Intermission or Final Curtain?
I enjoy attending live performances. Watching a stage performance gives me a sense of being in the center of the action. Plays offer benefits movies can’t. Energy that’s almost palpable. A sense of community in the audience. The drama of watching the curtain close and open again to reveal a new act or scene.
But if I’m not following the plot, I won’t know if a closed curtain is for an intermission or final curtain.
Cue Good Friday, two thousand years ago. Looking back, we have the advantage of knowing how the story ends. But two thousand years ago, the disciples confused an intermission with the final curtain.
Good Friday appeared anything but good to Jesus’s disciples after witnessing His betrayal and subsequent crucifixion. The curtain closed with seeming finality. From their perspective, this was the end. A stomach-churning death of their hopes and dreams for the Messiah’s earthly reign.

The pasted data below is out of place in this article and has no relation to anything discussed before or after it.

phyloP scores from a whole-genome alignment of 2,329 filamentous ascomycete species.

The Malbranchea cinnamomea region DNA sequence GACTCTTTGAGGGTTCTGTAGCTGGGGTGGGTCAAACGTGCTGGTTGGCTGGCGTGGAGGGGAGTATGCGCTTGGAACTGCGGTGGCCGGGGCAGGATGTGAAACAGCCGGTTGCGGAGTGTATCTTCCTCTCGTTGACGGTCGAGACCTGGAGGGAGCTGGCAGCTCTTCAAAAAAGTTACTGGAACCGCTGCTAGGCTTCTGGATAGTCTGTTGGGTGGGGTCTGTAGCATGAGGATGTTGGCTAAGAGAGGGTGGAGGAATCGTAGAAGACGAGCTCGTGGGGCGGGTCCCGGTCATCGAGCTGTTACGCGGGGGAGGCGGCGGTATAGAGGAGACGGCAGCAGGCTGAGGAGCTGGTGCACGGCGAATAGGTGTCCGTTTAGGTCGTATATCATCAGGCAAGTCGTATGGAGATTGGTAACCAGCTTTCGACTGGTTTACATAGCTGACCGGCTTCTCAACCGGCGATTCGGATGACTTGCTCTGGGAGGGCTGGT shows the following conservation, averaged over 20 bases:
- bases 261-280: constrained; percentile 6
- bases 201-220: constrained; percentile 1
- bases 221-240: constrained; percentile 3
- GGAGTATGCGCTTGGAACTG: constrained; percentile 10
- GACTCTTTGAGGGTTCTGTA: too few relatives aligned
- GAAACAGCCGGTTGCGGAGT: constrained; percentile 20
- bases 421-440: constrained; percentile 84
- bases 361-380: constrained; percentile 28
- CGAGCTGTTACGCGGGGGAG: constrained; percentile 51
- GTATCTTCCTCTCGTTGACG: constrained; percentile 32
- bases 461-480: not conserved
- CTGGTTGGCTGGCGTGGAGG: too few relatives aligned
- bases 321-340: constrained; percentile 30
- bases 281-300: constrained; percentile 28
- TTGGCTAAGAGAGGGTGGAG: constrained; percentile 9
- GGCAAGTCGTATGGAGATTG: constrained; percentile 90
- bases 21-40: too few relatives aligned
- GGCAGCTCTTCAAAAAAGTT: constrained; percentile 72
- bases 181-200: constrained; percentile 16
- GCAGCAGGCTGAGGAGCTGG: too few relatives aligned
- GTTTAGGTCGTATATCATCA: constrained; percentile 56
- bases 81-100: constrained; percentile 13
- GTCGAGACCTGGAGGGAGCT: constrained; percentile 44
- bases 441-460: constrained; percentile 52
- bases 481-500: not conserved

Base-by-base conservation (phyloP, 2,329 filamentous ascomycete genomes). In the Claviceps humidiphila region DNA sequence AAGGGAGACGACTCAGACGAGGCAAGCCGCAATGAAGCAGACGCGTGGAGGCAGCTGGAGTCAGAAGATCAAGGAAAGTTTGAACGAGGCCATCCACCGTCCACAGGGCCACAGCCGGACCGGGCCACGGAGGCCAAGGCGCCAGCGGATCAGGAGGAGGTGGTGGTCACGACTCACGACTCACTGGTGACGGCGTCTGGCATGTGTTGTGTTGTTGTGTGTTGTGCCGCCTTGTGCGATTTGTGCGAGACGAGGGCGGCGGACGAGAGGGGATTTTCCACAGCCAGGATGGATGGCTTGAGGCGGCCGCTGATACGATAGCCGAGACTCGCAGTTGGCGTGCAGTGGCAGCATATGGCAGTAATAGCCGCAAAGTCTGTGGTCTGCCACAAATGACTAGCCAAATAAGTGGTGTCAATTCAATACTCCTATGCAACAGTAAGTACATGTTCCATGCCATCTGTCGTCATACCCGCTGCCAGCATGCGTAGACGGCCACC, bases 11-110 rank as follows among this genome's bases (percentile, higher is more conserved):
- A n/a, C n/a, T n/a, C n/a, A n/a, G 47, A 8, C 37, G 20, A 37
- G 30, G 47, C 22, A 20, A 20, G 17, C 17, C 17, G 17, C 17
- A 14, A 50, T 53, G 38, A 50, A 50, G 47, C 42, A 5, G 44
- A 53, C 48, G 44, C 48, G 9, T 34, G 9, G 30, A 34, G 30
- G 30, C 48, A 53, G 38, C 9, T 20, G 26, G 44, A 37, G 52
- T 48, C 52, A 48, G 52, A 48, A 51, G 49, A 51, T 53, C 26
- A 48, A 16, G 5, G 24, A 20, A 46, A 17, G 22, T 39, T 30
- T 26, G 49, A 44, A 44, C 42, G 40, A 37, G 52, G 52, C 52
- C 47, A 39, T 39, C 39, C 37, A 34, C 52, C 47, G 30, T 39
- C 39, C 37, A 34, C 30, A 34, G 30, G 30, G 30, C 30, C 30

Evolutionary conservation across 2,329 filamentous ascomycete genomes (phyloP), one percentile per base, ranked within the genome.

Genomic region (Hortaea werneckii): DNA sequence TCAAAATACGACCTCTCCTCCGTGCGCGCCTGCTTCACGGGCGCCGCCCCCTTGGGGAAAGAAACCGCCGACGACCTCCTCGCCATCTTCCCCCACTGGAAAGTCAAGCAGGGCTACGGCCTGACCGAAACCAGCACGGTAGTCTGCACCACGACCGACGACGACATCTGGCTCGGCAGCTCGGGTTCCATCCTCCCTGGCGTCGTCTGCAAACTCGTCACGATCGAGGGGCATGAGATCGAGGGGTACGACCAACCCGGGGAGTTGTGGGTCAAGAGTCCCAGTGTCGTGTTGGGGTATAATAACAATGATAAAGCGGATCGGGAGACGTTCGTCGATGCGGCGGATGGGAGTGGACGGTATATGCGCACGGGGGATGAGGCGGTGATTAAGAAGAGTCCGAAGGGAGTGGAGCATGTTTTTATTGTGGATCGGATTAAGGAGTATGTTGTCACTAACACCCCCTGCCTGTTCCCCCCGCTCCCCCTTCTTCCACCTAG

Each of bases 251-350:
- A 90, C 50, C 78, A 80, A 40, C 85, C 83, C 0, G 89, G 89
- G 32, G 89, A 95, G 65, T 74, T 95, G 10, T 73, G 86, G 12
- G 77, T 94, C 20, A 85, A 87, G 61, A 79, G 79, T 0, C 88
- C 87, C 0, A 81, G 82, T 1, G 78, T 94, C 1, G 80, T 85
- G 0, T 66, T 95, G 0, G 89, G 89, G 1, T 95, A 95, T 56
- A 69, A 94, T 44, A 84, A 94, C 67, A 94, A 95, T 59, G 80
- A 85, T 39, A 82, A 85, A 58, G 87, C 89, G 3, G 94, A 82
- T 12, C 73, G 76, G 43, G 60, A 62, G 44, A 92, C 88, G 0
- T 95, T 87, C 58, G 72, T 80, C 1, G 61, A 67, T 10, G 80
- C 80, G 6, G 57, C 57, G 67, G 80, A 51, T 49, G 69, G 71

Despite Jesus’s multiple predictions of His death and resurrection, His followers focused solely on what they could see in the moment. And what they could see caused them depths of despair beyond anything they could have imagined. The final curtain had closed . . . or so they concluded.
Before we accuse the disciples of a disappointing lack of faith, let’s explore why they would reach this conclusion. Truth is, their understanding of prophecy matched that of most of ancient Israel’s population. Old Testament messianic prophecy falls into two categories: suffering servant and conquering king. Prophecies such as Isaiah 53 and Psalm 22 describing a suffering servant were often dismissed as irrelevant. All attention focused on Scripture passages describing the victorious arrival of a conquering king. One who would throw off the shackles of the Roman empire. One who would usher in another golden age, reminiscent of King Solomon’s reign.
They were wrong. Within three days, their conclusions would be upended as they learned the story was not over. With the benefit of 20-20 hindsight and a better understanding of the whole counsel of the Bible, we know the Old Testament prophecies speak of two advents. Jesus came the first time to purchase our salvation. The sinless Christ took on your sin and mine at the Cross. Now we look forward to His second coming in victory.
Sunday morning, the curtain opened once more, this time revealing an empty tomb. That curtain opened Act Two. A second act that will never end.